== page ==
My heart sank as we approached The Sunshine Tavern's front door.  It's a soaring, modern space of glass and medium colored wood with rustic tables, a lively bar and a shuffleboard on one side and the open kitchen on the other with a few tables out front.  It's noisy and it's young.  We were easily the oldest diners there.  The first words out of my mouth to the guy with whom I had spoke to earlier were, "this is the reason why I hate a no-reservations policy." But he managed to disarm me right away.  He said there were a number of tables that had just paid and would be ready soon. He brought us over to the seating area right next to the shuffle board to have a drink and look over the menu while we waited.  I appreciated his solution--how rare for a restaurant to have any solution these days to over-crowding. We had barely sat down when he came back to tell us he had our table ready.  I liked that even better.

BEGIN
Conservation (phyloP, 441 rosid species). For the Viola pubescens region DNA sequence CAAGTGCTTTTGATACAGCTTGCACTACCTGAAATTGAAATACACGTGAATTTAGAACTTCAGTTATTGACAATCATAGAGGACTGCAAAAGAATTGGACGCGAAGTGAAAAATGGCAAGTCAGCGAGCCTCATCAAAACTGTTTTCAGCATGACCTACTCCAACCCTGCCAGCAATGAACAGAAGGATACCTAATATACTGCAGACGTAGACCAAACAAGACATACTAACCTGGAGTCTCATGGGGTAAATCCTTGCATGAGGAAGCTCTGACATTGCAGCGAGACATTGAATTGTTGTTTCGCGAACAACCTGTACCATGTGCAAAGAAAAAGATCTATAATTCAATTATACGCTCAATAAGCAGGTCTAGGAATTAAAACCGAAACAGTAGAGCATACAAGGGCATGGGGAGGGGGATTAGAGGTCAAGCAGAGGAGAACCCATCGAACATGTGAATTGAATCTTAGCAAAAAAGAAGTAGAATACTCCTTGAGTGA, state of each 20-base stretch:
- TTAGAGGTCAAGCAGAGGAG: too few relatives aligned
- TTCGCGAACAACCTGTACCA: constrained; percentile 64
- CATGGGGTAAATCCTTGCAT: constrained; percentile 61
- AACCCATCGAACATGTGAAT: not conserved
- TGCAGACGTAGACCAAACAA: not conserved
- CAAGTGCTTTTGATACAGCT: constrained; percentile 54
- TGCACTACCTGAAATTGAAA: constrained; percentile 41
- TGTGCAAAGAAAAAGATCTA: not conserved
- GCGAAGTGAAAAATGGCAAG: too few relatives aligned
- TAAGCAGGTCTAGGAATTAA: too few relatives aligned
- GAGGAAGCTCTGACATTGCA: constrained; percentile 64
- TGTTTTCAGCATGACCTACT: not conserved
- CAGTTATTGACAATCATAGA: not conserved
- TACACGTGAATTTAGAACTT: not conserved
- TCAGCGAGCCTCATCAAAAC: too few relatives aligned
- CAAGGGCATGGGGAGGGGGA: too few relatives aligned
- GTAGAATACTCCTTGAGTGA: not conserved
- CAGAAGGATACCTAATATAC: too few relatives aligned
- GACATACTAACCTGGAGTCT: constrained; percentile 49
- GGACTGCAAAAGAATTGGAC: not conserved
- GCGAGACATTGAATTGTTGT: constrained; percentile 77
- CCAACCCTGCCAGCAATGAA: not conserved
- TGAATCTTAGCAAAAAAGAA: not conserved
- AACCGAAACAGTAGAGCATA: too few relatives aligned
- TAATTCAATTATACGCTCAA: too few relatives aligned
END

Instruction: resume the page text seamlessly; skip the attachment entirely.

We ordered a familiar bottle of rose while we scanned the menu.  There were intriguing things along with some things that seemed just weird.  For instance, under appetizers, there is a chicken liver mousse with baguette or pecorino with walnuts and honey.  But then there was this weird combination of gravy cheese fries with pork sausage gravy, which sounds like something you might find at a bad roadside diner. A romaine salad with fried capers, Parmesan and garlic vinaigrette or a wedge of iceberg with buttermilk blue cheese, roasted tesa and and seived egg, variations aside, are also standard fare.  But the chopped salad with piri-piri peppers, rustica, french fries and salami sounded at first jarred---potatoes with lettuce? The waitress was very enthusiastic about the salad and said it also had a brightness from vinegar that worked with the crunchy/sift potatoes.  It suddenly sounded so intriguing that we had to order it.